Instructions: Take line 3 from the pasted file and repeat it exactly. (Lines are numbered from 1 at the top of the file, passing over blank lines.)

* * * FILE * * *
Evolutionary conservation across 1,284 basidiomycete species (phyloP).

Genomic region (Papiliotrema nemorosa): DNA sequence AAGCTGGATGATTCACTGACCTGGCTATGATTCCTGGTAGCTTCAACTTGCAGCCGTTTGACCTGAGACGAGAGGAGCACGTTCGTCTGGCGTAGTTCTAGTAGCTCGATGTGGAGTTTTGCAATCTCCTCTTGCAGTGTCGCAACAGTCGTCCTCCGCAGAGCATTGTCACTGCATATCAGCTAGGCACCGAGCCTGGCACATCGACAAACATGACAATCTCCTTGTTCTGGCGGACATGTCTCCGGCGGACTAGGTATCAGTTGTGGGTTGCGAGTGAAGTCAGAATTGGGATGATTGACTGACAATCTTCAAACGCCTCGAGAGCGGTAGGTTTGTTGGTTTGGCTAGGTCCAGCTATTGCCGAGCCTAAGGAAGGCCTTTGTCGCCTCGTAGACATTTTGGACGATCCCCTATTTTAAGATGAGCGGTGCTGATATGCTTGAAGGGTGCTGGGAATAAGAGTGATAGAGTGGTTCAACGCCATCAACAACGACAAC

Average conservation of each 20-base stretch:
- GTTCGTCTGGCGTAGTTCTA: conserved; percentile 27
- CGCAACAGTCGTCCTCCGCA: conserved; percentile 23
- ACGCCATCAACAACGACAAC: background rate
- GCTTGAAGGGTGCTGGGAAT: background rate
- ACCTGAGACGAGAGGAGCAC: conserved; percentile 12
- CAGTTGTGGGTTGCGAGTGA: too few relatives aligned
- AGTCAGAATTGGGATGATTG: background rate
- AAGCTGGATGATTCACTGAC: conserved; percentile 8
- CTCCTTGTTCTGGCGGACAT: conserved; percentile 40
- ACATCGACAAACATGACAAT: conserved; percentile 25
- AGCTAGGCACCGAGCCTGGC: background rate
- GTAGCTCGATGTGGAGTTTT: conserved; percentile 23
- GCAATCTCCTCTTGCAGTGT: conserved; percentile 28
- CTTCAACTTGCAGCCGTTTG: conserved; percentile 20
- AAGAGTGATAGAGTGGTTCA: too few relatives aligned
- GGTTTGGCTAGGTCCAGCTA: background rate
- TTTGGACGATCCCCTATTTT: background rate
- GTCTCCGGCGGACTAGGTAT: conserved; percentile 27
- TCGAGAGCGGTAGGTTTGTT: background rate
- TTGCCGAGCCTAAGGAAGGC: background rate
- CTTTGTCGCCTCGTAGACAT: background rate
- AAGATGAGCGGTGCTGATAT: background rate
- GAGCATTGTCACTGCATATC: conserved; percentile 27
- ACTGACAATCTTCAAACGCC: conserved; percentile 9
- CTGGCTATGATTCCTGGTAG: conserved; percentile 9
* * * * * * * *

Average conservation of each 20-base stretch: